Get over the fear of showing your work. If you get the opportunity to show your slides, do so. But know this: good dealers do not pass judgment on the quality of your work even though they may act like it. They are trying to determine if it fits their vision. It is about agreement. If they identify with what you are doing, a relationship is possible. If they don't, it isn't.

Think about the dating analogy again. Not everything or everyone is for everybody. If it doesn't work, it does not mean you are not worthy, nor does it mean they don't like you. It simply means your work is not for them at this moment.

Go through the steps. If they make you feel rejected I would conclude that they are jerks. It is not hard to find someone's work inappropriate for a given gallery without making the person feel rejected. It is not unusual that you will show your work to galleries for years before someone has the right response.

Isn't there an awful lot of politics in the art world? Shouldn't talent be enough? I don't think I should have to play the game.

There are a lot of rules/conventions/b.s. that govern the art world. It has a bunch of attitudes that seem to propel it. The art world is comprised of significant galleries (and not so significant galleries) that have a bunch of rules to prop themselves up. It's all a bunch of baloney, but if you buy into you are a part of it.

My own attitude is that it's beneficial to know the "rules" and then sometimes play into them and sometimes play off of them. For example, the art world says it is important for artists to have dealers, that if they do not they are not part of the mainstream and they won't be taken seriously. The fact of the matter is, many artists don't need dealers. They sell plenty of stuff without shows. They don't really care about being validated by the museum structure and never gave it much thought anyway. No problem. So be it just don't expect the so-called establishment to jump up and down and salute you because you can get by handsomely without them (but they might).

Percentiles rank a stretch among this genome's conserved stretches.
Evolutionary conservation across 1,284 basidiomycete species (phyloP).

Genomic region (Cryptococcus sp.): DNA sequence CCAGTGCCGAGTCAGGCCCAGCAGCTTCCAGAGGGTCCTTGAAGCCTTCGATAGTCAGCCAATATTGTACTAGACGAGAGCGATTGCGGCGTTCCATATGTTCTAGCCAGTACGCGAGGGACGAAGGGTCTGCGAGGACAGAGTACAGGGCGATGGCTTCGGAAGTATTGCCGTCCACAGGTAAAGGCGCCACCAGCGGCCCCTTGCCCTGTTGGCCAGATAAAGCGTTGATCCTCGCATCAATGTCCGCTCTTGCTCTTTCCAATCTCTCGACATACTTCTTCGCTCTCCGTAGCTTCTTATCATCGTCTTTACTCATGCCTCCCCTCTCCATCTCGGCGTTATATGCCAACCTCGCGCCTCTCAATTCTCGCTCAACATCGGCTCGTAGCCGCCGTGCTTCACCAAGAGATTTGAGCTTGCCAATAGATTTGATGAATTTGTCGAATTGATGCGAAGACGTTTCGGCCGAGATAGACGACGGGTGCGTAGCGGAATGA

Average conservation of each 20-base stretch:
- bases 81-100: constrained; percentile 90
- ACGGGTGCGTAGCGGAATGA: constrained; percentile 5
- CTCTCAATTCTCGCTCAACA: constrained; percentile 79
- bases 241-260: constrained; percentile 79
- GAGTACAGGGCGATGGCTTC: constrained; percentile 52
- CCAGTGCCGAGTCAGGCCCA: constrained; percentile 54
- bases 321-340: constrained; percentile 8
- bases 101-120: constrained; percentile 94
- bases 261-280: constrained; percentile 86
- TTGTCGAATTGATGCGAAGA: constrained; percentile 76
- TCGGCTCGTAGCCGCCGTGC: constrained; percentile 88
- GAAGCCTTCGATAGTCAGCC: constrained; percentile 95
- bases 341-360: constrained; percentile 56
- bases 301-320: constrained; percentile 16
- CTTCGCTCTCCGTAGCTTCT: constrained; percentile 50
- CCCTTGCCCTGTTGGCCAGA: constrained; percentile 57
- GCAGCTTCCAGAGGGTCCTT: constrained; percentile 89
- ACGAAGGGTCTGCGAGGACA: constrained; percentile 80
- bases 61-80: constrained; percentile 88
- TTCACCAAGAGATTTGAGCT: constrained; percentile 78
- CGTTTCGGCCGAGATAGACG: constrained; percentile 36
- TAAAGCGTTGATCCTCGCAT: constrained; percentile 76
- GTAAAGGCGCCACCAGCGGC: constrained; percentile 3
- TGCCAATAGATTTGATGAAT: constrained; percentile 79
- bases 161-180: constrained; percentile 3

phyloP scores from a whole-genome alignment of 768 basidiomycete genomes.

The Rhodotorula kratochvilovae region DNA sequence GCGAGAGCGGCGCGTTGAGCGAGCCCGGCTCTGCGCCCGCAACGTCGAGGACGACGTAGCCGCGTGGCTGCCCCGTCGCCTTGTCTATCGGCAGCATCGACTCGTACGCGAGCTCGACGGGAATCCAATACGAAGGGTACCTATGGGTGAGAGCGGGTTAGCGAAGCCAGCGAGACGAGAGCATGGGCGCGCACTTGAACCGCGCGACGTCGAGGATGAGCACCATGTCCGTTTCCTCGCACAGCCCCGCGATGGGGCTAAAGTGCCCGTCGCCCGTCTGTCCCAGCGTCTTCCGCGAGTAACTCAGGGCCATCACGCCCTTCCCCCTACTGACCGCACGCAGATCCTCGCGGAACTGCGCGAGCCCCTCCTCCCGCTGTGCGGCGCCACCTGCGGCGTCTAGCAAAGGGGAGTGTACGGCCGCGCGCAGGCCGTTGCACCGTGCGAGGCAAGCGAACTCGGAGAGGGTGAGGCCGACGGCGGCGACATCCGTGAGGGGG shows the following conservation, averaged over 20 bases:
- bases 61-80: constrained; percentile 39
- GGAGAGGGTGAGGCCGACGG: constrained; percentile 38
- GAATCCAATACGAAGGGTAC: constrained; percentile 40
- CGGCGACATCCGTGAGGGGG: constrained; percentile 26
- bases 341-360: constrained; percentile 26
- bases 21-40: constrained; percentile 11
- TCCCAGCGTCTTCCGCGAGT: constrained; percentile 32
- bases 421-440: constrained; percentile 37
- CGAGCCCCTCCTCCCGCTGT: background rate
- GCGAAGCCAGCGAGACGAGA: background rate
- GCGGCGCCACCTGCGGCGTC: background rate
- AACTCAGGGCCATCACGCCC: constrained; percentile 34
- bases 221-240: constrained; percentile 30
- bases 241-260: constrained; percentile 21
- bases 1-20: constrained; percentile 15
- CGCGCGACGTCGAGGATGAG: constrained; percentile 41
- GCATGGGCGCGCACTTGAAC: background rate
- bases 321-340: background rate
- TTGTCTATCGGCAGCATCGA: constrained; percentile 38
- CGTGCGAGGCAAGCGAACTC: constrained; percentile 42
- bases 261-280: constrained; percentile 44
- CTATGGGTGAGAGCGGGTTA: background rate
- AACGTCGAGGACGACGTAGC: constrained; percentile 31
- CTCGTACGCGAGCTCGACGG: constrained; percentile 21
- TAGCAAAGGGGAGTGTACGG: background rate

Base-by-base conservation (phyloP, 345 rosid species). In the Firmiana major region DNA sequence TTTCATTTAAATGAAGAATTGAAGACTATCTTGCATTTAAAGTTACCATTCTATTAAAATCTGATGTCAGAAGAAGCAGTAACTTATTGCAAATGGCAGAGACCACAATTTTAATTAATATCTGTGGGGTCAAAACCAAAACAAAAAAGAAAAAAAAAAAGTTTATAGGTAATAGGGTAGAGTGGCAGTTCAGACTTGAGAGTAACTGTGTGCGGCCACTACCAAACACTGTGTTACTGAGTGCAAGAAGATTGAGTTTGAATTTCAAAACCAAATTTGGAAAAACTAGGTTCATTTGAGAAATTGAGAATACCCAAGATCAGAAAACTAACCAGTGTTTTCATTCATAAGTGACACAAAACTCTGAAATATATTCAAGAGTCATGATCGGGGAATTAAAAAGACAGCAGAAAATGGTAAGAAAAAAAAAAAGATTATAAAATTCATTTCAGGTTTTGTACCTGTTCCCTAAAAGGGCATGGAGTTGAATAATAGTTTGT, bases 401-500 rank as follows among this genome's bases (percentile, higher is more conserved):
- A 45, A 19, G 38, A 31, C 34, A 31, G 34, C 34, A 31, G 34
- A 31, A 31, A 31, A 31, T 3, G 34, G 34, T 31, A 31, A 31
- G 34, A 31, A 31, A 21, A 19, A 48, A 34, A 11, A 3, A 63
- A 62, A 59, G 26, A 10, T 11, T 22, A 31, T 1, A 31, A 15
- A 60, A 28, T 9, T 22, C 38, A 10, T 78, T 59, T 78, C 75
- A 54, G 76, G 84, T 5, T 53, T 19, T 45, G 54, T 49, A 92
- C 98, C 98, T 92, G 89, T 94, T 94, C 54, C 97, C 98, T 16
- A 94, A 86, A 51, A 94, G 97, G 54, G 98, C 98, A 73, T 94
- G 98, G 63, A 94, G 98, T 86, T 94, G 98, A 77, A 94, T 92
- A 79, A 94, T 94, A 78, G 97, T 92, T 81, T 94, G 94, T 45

To a large extent the art world is about relationships. Develop them. Know other artists. Know dealers. Know museum people. You will have the opportunity to help one another. Relationships will open doors for you. We do not exist in a vacuum. We are influenced by people we like.

It is important to realize that talent is not enough. Meet other artists. Socialize with them - share ideas, meet curators, be real, be a human, don't kiss ass too much, be yourself and realize everyone has something to offer.

You do not need to be successful overnight, and it is probably a mistake to want to be. Overnight success is scary. It is too easy to be a one-trick pony. What are you going to do for an encore? It is not sufficient to do the same thing over again.

You are an artist. Be creative. Apply your artistic creativity to other facets of your life, and particularly your career. Use what you've got and use it well.

What should I include in my submission packet to galleries?

I am only interested in looking at a limited number of images of current stuff the last 6 months, maybe 12. I don't want to see old stuff. I want to see what you're doing now. One page of slides no more than 20 images is more than enough. Slides are the norm, but snapshots are okay, and 4 x 5's are all right too, or even a disk with jpeg files.

Don't show everything you've ever done. Don't reveal you whole life history. (Think about the dating analogy again.) Let galleries ask for more instead of showing too much and letting them lose interest. Always, always, always include a self-addressed, stamped envelope so the gallery does not feel imposed upon in returning your slides.

Only send work you are proud of. If I am interested in that, I may want to see more, i.e.: earlier work, or ask that you submit more images in six months or so. Send along a résumé even if it doesn't say much. I look at it, but have taken on artists who have recently completed school and have essentially no résumé, as well as established artists whose résumés are impressive. The résumé just gives me a sense of context.

What factors influence you when deciding whether or not to represent an artist?